Traversing the Qinghai–Tibetan Plateau, the Sichuan–Tibet Railway is by far the most difficult railway project in the world. The Qinghai–Tibetan Plateau features the most active crustal dynamics on earth, the strongest coupling effects of endogenic and exogenic dynamics, and the environment most sensitive to global climate change. The project area is characterized by extremely cold climate, hig elevation and relief, high seismic in tensity, high geothermal activity, and high tectonic stress. Consequently, the threat of various disaster risks is ever-present at different stages of the entire life cycle of the Sichuan–Tibet Railway. There is urgent need to systematically study these problems at various levels from the fundamental science to the development of key technologies.

New research progress on disaster risk reduction for the Sichuan–Tibet Railway has been made by the researchers of China-Pakistan Joint Research Center on Earth Sciences. 

This article investigates the different disaster risks recognized during the various stages of construction of the Sichuan Tibet Railway project, and summarizes the scientific challenges and technical problems faced in relation to disaster risk prevention and control. This work also introduces the scientific deployment and relevant research progress of the Sichuan–Tibet Fund special project initiated by the National Natural Science Foundation of China. Here, we also aim to solve the major fundamental scientific challenges in terms of long term risk prevention and control during the construction of the Sichuan–Tibet Railway, and lay a theoretical foundation to promote breakthroughs in the bottleneck of key technologies. The scientific challenges addressed in the study of disaster risk associated with the Sichuan–Tibet Railway include the following: The quantitative assessment of the activity of deep-large faults and strong earthquake prediction, the evolution of physical fields in areas of strong tectonic activity, the development mechanisms of tunnel hazards, the slope evolution processes under coupled endogenic and exogenic dynamics in alpine gorges, the impact of climate change on the formation and evolution of surface hazards, and the evolution of extreme wind fields in deep-cut canyons.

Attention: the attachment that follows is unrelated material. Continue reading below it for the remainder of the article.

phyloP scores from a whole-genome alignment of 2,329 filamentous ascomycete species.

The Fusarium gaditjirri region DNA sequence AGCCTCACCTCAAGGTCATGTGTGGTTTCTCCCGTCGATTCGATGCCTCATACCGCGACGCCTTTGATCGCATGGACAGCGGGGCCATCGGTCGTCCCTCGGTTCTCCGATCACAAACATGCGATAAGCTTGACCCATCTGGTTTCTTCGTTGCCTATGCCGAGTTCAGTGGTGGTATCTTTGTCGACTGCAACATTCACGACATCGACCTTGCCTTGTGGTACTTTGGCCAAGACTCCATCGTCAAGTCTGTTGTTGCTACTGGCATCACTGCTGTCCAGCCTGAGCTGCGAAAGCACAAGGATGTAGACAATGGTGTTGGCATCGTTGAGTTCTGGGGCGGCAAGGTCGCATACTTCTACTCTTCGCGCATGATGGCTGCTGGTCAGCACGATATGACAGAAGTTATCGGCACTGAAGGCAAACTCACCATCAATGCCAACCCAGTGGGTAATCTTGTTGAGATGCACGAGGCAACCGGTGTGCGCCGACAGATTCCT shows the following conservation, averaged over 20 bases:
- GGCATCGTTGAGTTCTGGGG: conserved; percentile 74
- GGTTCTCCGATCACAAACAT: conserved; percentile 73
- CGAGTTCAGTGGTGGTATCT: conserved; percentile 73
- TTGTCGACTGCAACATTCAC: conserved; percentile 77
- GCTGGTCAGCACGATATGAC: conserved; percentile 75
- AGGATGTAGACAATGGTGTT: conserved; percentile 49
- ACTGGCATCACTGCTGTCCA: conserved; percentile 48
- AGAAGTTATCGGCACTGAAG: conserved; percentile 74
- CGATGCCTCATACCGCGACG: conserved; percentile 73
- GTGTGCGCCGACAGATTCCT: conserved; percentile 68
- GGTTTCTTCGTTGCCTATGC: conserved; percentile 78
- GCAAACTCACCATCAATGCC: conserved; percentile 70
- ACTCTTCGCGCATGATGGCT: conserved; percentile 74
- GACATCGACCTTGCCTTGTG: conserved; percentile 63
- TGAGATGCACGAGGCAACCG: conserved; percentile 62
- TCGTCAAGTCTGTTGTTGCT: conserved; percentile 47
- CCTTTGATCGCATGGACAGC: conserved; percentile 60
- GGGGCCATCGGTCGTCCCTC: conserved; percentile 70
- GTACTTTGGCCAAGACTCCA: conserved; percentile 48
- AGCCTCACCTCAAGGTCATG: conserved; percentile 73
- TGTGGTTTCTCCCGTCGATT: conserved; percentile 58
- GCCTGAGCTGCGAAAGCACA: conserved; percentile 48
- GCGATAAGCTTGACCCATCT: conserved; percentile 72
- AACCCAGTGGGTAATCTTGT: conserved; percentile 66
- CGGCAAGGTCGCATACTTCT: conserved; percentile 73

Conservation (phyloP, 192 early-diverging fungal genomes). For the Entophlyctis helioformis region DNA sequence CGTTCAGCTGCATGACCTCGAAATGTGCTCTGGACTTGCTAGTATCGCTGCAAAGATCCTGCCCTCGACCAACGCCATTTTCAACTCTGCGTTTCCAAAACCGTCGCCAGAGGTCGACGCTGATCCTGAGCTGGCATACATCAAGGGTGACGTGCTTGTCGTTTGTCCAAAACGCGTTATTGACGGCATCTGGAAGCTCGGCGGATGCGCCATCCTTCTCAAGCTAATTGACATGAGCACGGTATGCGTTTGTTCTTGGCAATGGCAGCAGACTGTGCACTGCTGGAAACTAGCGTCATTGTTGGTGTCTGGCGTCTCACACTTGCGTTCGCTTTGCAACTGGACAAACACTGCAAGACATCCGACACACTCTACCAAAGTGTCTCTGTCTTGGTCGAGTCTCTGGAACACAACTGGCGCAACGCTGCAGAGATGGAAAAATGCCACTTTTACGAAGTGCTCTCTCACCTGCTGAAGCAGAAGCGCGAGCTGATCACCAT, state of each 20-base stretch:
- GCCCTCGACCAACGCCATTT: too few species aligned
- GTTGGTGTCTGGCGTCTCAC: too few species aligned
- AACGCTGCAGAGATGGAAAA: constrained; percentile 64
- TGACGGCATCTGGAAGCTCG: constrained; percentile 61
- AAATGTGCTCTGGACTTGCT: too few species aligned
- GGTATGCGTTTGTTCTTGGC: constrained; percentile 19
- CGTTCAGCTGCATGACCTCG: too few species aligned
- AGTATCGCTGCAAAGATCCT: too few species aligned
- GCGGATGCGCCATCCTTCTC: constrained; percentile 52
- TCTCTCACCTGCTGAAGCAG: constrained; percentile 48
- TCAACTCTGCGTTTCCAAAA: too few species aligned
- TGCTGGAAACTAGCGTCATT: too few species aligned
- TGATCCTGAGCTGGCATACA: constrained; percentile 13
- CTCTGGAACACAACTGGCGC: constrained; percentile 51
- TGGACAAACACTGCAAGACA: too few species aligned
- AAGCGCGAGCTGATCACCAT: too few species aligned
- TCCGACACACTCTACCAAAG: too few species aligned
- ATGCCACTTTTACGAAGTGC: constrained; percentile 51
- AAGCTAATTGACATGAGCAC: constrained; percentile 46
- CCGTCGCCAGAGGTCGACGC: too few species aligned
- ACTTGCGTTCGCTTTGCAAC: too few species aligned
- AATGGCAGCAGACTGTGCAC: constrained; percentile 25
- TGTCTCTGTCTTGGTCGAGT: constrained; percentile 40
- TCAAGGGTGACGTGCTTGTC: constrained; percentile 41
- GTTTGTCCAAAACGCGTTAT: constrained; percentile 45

The relevant research results were published in the international academic journals Engineering GeologyThe research was funded by the National Natural Science Foundation of China "Major Basic Science Issues of the Sichuan-Tibet Railway" project (41941017).


Fig. 1. Formation and evolution of railway engineering disasters under coupled endogenic and exogenic influences.



Prof. CUI Peng

Institute of Mountain Hazards and Environment, Chinese Academy of Sciences

Chengdu, Sichuan, 610041, China